For Rock, the relationship of the mural to our fast disappearing lands is perceived as a way to promote awareness of the connection between past and present, prompting us to ask, “How did we lose our land and how have we kept the land we have?” “What patterns are being repeated? If you have no sense of your history then you can’t recognize when things are happening again.” With no sense of self or place there is no cultural clarity. Embedded in these musings is orgullo, a pride that encourages youth, our next generation of leaders, to “carry the torch,” continuing the pride of the older generations and the struggle for justice.

A powerful sense of collective effort
In this part of Aztlan, as in southern Colorado, we are pridefully empowered by a resilient history of struggle against land theft and injustice. This empowerment is enshrined in the activities of Las Gorras Blancas, Reies Lopez Tijerina and La Alianza Federal de Mercedes, and the Movimiento. Despite encroachment, empowerment in el norte means a sense of continuity, living in the home and on the land of your ancestors. A sense of historical place holds cultural memory and creates traditions and roots.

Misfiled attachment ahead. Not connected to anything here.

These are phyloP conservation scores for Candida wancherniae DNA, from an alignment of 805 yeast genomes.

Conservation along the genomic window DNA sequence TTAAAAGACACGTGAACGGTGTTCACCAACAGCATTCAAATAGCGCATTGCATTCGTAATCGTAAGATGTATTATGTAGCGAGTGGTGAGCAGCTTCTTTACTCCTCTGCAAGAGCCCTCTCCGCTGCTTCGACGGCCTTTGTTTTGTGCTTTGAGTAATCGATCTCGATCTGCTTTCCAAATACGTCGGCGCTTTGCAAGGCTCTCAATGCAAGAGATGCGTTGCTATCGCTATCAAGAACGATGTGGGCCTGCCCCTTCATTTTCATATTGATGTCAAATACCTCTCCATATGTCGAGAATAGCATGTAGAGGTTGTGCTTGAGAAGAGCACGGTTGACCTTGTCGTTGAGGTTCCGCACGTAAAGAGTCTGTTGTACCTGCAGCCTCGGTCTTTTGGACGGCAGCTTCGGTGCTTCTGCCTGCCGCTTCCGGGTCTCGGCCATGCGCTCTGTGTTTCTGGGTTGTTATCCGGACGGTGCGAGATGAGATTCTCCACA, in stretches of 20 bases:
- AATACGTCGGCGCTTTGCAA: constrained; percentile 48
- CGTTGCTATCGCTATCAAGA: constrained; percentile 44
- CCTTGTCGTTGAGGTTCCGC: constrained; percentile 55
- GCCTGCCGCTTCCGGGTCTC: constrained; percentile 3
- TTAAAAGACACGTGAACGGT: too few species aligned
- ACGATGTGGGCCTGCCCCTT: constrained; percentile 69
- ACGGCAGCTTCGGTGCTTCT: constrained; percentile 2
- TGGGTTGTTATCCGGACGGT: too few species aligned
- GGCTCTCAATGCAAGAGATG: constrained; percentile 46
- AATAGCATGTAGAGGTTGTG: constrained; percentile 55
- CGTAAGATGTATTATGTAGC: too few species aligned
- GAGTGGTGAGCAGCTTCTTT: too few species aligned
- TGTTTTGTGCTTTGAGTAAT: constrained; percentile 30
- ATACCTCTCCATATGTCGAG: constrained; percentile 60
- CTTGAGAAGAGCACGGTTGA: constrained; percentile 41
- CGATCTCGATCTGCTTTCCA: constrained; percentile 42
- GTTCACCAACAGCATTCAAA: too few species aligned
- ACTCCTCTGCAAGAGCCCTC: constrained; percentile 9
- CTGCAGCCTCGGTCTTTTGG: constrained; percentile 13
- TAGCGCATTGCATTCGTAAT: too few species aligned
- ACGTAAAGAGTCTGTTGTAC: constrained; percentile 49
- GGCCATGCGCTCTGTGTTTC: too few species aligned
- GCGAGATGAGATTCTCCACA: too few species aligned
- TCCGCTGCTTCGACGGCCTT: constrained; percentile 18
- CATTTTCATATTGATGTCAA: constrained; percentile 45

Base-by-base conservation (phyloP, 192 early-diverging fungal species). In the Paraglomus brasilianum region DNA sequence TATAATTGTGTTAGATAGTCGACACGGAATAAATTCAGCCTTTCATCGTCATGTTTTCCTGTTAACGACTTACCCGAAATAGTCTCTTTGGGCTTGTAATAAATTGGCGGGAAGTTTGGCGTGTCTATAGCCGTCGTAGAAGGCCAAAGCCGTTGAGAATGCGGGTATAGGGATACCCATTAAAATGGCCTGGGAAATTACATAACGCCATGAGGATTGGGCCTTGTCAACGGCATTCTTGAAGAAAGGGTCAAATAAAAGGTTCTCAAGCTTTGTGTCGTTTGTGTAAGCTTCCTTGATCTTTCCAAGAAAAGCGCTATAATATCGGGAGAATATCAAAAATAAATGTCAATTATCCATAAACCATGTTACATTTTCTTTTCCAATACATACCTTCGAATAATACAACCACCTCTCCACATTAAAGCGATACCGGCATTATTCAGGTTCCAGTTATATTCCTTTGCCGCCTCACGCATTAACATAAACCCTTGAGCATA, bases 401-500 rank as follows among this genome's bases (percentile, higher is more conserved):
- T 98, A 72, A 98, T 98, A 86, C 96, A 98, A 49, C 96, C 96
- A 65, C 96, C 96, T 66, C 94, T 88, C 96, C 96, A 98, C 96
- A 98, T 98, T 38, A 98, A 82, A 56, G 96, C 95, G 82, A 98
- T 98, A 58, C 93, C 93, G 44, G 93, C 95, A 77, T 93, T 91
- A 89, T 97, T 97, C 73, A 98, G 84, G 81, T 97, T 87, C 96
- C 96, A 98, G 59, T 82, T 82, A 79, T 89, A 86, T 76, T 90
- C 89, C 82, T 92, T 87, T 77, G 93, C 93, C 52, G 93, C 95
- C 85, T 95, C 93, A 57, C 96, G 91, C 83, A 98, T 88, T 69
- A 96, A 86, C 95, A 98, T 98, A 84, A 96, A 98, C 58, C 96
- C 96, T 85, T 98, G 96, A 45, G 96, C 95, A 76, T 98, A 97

Since the invasion of Mexico in the 16th century, our values, culture, language and land have been relentlessly and systematically attacked by formal, informal, overt and covert colonization. This invasion propelled us from a communal approach to one of dependency on consumerism and individuation. We are seeing the consequences of this today in the downward spiral of our economy.

Yet, Casa de Cultura, Rock Ulibarri, and the youth of the community have created, through the mural, a powerful sense of collective effort in Las Vegas and a teaching tool for tourists that come to our town. It may help the latter to understand that el norte is not embodied in the images of Teddy Roosevelt and the Rough Riders, ironically, icons in Las Vegas. La gente has their own dynamic story that speaks of resiliency in the face of past and present encroachment. Return to Page 1 →

© 2012 – 2016, Yoly Zentella. All rights reserved.